Out of 59 people injured, 42 are receiving treatment in hospitals or health centres and “some are in critical condition”, Nkrumah added.
Ghanaian President Nana Akufo-Addo called it a “truly sad, unfortunate and tragic incident”.
The government said those in critical condition would be moved to hospitals in Accra and police asked surrounding villages to open their schools and churches to accommodate any additional casualties.
A team of police and army explosion experts were deployed to “avoid a second explosion” and put in place security measures after the blast, the government said in a press release.
Ethiopia hails return of looted artefacts
Ethiopia on Saturday hailed the return of precious artefacts looted by British soldiers more than 150 years ago, after a long campaign for their restitution.
The collection — recovered from Britain, Belgium and the Netherlands — includes a ceremonial crown, an imperial shield, a set of silver-embossed horn drinking cups, a handwritten prayer book, crosses and a necklace.
Most of the items were plundered by the British army after it defeated Emperor Tewodros II in the Battle of Magdala in 1868 in what was then Abyssinia.
The treasures were unwrapped before the media at Ethiopia’s national museum on Saturday, more than two months after they were formally handed over at a ceremony in London in September.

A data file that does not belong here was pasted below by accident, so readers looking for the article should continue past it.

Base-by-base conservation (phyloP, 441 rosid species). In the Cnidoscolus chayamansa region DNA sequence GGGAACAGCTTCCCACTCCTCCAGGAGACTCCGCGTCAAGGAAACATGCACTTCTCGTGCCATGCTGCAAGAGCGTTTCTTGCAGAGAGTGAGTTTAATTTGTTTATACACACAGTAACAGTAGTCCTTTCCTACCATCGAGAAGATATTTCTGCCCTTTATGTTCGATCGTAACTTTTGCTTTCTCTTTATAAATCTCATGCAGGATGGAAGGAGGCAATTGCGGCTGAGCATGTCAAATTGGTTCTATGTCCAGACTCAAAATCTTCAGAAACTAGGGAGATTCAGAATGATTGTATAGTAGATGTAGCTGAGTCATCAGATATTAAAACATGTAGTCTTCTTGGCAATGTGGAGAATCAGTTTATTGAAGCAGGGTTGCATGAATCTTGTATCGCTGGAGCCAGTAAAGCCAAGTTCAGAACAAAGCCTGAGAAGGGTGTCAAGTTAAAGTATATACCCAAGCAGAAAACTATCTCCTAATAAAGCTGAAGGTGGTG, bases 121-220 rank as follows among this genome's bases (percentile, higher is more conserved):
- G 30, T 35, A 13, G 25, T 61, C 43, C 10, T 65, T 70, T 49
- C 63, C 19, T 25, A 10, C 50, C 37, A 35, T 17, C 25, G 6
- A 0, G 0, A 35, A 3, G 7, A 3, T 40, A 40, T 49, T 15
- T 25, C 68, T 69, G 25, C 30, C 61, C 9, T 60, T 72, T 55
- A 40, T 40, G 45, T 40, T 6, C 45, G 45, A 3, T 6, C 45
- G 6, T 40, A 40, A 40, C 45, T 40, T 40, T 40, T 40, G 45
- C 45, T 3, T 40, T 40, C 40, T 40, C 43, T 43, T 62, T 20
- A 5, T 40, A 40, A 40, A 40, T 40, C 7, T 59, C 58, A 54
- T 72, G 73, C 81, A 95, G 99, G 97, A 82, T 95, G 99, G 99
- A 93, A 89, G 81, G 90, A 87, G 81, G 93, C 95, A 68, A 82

Ethiopia said it was the largest such repatriation of artefects to the country, with its ambassador to Britain, Teferi Melesse, describing it as of “huge significance”.
Calls have long been mounting in Africa for Western countries to return their colonial spoils, with many prized national treasures held abroad in museums or sometimes private collections.
Earlier this month, the West African state of Benin welcomed back nearly 30 royal treasures seized during France’s rule more than 130 years ago.
– ‘Great injustice’ –
The Ethiopian government is still fighting for Britain to return other stolen artefacts including sacred wooden and stone tabots or tablets, which represent the Ark of the Covenant.
The tabots are housed in the British Museum in London — which has a vast trove of foreign treasures — but have never been put on public display.